Let's do it.
After a week marked by a cardboard queen, blue-and-pink ravioli, hundreds of questions and nearly as many answers, predictions and retractions, the eight Preakness horses and their connections get to just do it.
Along with an expected crowd of 85,000-plus, the participants are ready for today's 116th Preakness Stakes at Pimlico Race Course.
The 1 3/16-mile classic, second jewel of the Triple Crown, is being billed as a stiff test for Kentucky Derby champion Strike the Gold. He faces four horses who finished behind him at Churchill Downs -- Best Pal, Mane Minister, Corporate Report and Hansel -- but his closest opponent in the odds will be Olympio, who skipped the Derby to run in the Preakness.
"I saw Joe [De Francis, Pimlico president] in Kentucky and told him, 'I'm saving the best for you,' " Ron McAnally, trainer of Olympio, said at the track's annual Alibi Breakfast yesterday morning.
Nick Zito, trainer of Strike the Gold, said he has enjoyed Preakness week, including posing with a cardboard replica of Queen Elizabeth II and being honored with colorful ravioli at Vellegia's in Little Italy. Blue and pink are the colors of the silks for Strike the Gold's owners, Giles Brophy, William Condren and Joseph Cornacchia.
But Zito has not particularly enjoyed the skepticism that has greeted his colt. After Strike the Gold blew out a quarter-mile yesterday morning in 24 seconds, Zito said: "There is only one Kentucky Derby champion. Say what you want about me, but don't knock the horse."
Strike the Gold, 3-for-8 lifetime, won the Derby two weeks ago with a wide rally, finishing nearly two lengths ahead of Best Pal.
"He looks better than he did before the Derby," Brophy said of the son of Alydar. "We're hoping we don't get as difficult a trip. We'll see what happens."
Olympio, meanwhile, was stabled at Churchill Downs during Derby week, but McAnally opted to skip the race, deciding it was too close to the Arkansas Derby, which Olympio won with an unusual rally two weeks before.
In the Arkansas Derby, the colt's third straight victory and fifth from eight career starts, Olympio pressed the early pace, fell back, then came again to win by 2 1/2 lengths.
Olympio also blew out a quarter-mile yesterday morning, in 23 3/5 seconds.
Best Pal, expected to be a solid third choice, will attempt to become the first gelding to win the Preakness since Holiday in 1914. He would be the second straight Derby runner-up to win the race, following Summer Squall last year, but just the second in 31 runnings to do it.
Chris Antley will ride Strike the Gold, Gary Stevens will be on Best Pal, and Eddie Delahoussaye will be on Olympio.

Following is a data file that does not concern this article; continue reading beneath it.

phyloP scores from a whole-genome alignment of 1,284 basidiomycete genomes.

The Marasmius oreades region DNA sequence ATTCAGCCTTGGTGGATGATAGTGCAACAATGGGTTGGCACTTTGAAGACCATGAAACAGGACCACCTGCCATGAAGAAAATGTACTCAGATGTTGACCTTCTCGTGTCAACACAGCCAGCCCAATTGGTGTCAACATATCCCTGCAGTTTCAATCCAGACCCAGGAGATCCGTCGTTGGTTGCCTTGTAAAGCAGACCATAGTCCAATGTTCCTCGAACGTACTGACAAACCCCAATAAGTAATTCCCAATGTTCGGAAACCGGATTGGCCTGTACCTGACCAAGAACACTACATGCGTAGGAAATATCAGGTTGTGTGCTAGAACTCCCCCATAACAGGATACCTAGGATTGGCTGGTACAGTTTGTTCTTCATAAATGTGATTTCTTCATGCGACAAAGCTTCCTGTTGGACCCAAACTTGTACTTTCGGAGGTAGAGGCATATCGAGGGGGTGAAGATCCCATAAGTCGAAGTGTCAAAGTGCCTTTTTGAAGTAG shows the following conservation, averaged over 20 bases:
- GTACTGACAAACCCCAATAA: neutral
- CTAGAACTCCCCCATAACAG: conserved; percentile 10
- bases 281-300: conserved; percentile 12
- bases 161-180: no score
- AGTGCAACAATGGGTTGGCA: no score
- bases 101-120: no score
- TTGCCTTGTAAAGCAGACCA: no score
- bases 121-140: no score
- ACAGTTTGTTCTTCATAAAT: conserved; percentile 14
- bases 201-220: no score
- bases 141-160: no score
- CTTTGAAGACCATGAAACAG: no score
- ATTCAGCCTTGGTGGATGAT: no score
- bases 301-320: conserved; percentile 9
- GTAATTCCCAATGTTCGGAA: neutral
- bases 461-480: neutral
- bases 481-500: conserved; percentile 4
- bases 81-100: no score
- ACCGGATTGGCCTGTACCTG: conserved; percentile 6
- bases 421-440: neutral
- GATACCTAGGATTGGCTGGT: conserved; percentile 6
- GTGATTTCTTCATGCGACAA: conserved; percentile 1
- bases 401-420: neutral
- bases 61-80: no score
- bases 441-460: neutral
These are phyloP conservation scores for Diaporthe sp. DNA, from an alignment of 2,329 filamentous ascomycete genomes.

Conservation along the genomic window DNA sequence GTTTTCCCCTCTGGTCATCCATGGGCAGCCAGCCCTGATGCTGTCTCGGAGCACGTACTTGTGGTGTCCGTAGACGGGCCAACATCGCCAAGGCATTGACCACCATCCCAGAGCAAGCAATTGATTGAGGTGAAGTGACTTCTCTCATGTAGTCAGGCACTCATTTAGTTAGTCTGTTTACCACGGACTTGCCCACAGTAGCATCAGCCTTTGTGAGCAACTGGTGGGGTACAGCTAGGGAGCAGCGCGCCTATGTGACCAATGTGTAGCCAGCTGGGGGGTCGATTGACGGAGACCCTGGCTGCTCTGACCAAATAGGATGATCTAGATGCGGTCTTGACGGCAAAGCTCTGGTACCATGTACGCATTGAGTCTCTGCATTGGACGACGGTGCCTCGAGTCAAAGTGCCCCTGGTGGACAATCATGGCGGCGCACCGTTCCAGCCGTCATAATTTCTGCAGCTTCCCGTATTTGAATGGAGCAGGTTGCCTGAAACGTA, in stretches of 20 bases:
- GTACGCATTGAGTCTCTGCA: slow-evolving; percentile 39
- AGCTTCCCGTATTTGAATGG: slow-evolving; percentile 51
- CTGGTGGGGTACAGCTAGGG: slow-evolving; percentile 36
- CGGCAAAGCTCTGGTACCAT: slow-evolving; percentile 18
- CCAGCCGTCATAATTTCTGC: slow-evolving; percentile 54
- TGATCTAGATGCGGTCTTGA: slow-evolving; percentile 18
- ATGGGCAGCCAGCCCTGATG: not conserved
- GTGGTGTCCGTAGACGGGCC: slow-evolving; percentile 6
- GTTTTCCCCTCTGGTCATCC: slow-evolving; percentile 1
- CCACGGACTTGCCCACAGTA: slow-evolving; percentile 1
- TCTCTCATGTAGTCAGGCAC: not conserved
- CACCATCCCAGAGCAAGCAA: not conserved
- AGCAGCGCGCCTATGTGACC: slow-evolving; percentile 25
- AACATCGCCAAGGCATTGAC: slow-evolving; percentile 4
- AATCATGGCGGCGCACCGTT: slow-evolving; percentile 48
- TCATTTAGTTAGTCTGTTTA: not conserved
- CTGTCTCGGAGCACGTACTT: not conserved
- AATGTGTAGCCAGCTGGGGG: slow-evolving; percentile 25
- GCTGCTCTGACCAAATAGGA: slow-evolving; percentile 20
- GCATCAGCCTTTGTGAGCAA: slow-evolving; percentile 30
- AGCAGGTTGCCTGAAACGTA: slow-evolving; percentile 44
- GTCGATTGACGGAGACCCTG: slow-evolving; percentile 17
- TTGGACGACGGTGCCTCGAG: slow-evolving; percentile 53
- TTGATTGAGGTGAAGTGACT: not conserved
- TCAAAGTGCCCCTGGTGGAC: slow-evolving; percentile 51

The other five horses seek an upset.
Honor Grades and Whadjathink, neither of whom started in the Derby, probably will be the longest shots. Honor Grades has the closest Maryland connection -- his trainer, Rodney Rash, 31, grew up in Woodbine in Carroll County before leaving as a teen-ager to become an assistant to Hall of Fame trainer Charlie Whittingham in California.
Mike Whittingham, Charlie's son, will saddle Whadjathink, a colt making his first start outside California.
Whadjathink "has trained very well in the last few weeks," Whittingham said. "His good races have been very impressive. He sits just off the pace, then makes his move on the backside."
Tactics and pace are viewed as especially critical in today's race. If the field runs to form, the early stages should set up this way: Corporate Report in front, with Hansel, Olympio, Best Pal and Mane Minister chasing; then, Strike the Gold, Honor Grades and Whadjathink.
"I think Corporate Report will have the lead," said Ian Jory, trainer of Best Pal, "and Hansel and Mane Minister right there. Olympio could be up there, but you never know with Eddie Delahoussaye. I think the whole field will be within five lengths of each other early.
"I'd like to see my horse make a big move on the [final] turn, because he's very good on sharp turns, and that's to our advantage."
Hansel, the last horse to arrive at Pimlico for the race, finished 10th as the favorite in the Derby, marking the 12th straight year that the betting choice has lost.
Favorites in the Preakness in recent years have fared only marginally better; just one has won in the past nine runnings. That was Alysheba, also a son of Alydar, in 1987.
Whether Strike the Gold is the favorite over Olympio apparently does not really concern Zito. All he wants is a Preakness victory for his horse -- and respect.
"What [critics] are doing, they're going to be exposed," said Zito. "Bad will always humble to good. The game is bigger than all of us."